I feel blessed to have met extraordinary people who have become in a good friends, and friends that are now like sisters. And without a doubt @greenlionbali has become in my second family in Bali.
Terimakasih all 🙏🏻

What was the most surprising thing you saw or did?
went to a little village named "banjar anggasarii kaja desa munduktemu pupuan Tabanan", the beautiful home from Agus Kadek and there i have met his wife , his baby daughter and the hole family memers. It was a wonderful experience.

Programs

Displaying 1 - 9 of 73

Alumni Interviews

These are in-depth Q&A sessions with verified alumni.

Why did you choose this program?

I travel as much as my pay and vacation time will allow me, but I am single and usually travel alone. One day a coworker was asking advice on travel and asked if I ever joined groups (I did) and he asked if I'd ever volunteered while traveling (I hadn't). The question stuck in my mind as did the sudden realization that not only did I sincerely need a break from the drama of work and family, but I needed something in my life to feel I was connecting to something bigger, something important, something I could feel passionate and proud about.

Environmental protection had always inspired me. Was there a program that combined my two interests and the sudden need to express the part of me that longed to save the world? Yes! Of course; I knew I wouldn't save the planet, but everything about this program and company proved I could do something unique, something helpful, and that I could do so without paying a million dollars, having a special skill or going to extremes.

International Volunteer Headquarters (IVHQ) also had so many options that I really just had to toss a coin to figure out where to go. Africa/Nakavango seemed like such a rare opportunity that I couldn't pass up the chance.

What did your program provider (or university) assist you with, and what did you have to organize on your own?

IVHQ provided a list of things to complete before I left & checked them off as I went. They also connected me to travel insurance providers, a community of people who could answer those little questions we have when going somewhere unfamiliar, indicated which vaccinations I might need, and directed me to the host country's visa website.

Most importantly, IVHQ hooked me up with their flight center.

Their very helpful staff ensured booking flights from Vancouver to Zimbabwe went smoothly and was cheaper than I expected. One other volunteer claimed to have found her own flights cheaper, but I was more than happy to leave the stress of finding the cheapest & most convenient flights up to someone else. They also gave a very general packing list, which I followed as best I could.

Doing the actual legwork for most other things was my responsibility. I had to ensure I got vaccinated and obtained malaria pills, got a criminal record check (good indicator this is a reputable program), and obtained travel documents & items for visas for volunteering in Zimbabwe.

The program manager in Zimbabwe helped with almost everything while there, including booking a taxi back to the airport and booking weekend activities. She even gave me cream for fire ant bites. I loved that woman.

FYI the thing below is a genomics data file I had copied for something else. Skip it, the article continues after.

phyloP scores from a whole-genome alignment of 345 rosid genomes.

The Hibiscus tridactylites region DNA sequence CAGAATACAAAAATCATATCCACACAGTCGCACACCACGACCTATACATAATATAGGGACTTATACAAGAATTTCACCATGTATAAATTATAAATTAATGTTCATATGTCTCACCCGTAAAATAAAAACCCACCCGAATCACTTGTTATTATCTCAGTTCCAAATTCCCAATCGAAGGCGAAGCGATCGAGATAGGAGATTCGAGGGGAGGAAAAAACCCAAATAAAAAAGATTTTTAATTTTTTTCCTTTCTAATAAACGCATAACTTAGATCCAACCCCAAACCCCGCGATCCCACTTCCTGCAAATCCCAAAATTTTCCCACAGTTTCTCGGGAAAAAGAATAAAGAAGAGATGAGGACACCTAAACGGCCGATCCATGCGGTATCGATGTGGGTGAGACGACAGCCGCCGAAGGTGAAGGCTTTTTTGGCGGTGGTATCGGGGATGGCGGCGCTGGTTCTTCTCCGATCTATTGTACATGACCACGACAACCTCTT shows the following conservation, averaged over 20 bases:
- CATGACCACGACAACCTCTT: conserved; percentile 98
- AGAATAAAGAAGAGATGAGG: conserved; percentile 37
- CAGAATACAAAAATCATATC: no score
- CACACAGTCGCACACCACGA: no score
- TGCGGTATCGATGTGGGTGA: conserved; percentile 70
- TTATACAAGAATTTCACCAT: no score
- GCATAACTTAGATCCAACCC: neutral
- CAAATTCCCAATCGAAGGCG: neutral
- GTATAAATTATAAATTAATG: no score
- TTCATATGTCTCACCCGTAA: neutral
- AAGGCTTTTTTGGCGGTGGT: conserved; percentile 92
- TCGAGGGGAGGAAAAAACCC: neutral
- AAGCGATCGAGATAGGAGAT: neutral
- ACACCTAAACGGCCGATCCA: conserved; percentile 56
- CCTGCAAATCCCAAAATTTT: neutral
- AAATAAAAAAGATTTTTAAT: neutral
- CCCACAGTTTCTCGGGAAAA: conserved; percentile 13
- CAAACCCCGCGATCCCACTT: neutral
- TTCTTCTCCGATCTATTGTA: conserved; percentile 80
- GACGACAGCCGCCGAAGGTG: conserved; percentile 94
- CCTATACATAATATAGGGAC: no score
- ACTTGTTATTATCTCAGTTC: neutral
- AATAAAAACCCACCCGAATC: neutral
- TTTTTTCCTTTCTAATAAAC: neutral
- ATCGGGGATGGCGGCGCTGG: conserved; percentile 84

What is one piece of advice you'd give to someone going on your program?

I have two pieces of advice, one for travel in general (which I've known for a long time) and one specific to this program.

1: Travel is like many aspects of life: it goes better if you use common sense to stay safe and keep an open mind and easygoing nature to stay happy. Sometimes unexpected things happen. That's life. Use common sense to survive it and be ready to shrug delays or mishaps right off your shoulders. I was bitten by fire ants. It wasn't an experience I'd like to repeat, but I treated the bites with creams, learned to wear long pants, and in no way did I allow it to dampen my spirits or my desire to experience what I could.

2: Don't be afraid. There are people to take care of you, systems to support you, and there's always a solution to a problem. What I learned in this program was that sometimes people surprise you with their kindness. Don't be afraid to believe in people (but always remember common sense!). The volunteers I was with and the program operators astonished me with their good hearts. It made me regret not holding a fundraiser at work for this program, a choice I made because I forgot that sometimes people are good.

What does an average day/week look like as a participant of this program?

I was only in Nakavango, Victoria Falls for two weeks and things will be different depending on how long you're there, time of year, and what is required (e.g. during the rainy season you might have to fix roads or clear debris from bridges).

Shifts for when I was there were about 1.5 hours each. Weekdays start at 6 AM. That means you have had your breakfast and are ready to go at 6 AM.

Monday we did game drives, getting oriented in the park or else doing an animal count. Tuesday we pulled datura in the morning. Datura was ridiculously satisfying to pull out and I could have done that nearly all day. In the afternoon, you might go to Victoria Falls or else do some chore around the compound.

Weds is the primary school where you'll garden or clear the field of rocks and the afternoon is enjoying the sunset with a beer after a drive around the park. Thurs we worked in the garden, digging garden beds and in the afternoon we packed camping gear and went camping. Friday morning half went pack to the compound and unpacked while the other half went tracking on foot. Friday afternoon we dug up lantana, which was the hardest work I had to do since the bush has to be taken out at the roots. All days we had about 5hrs between getting back to the compound for lunch and the 2nd shift of work or whatever afternoon activity was planned.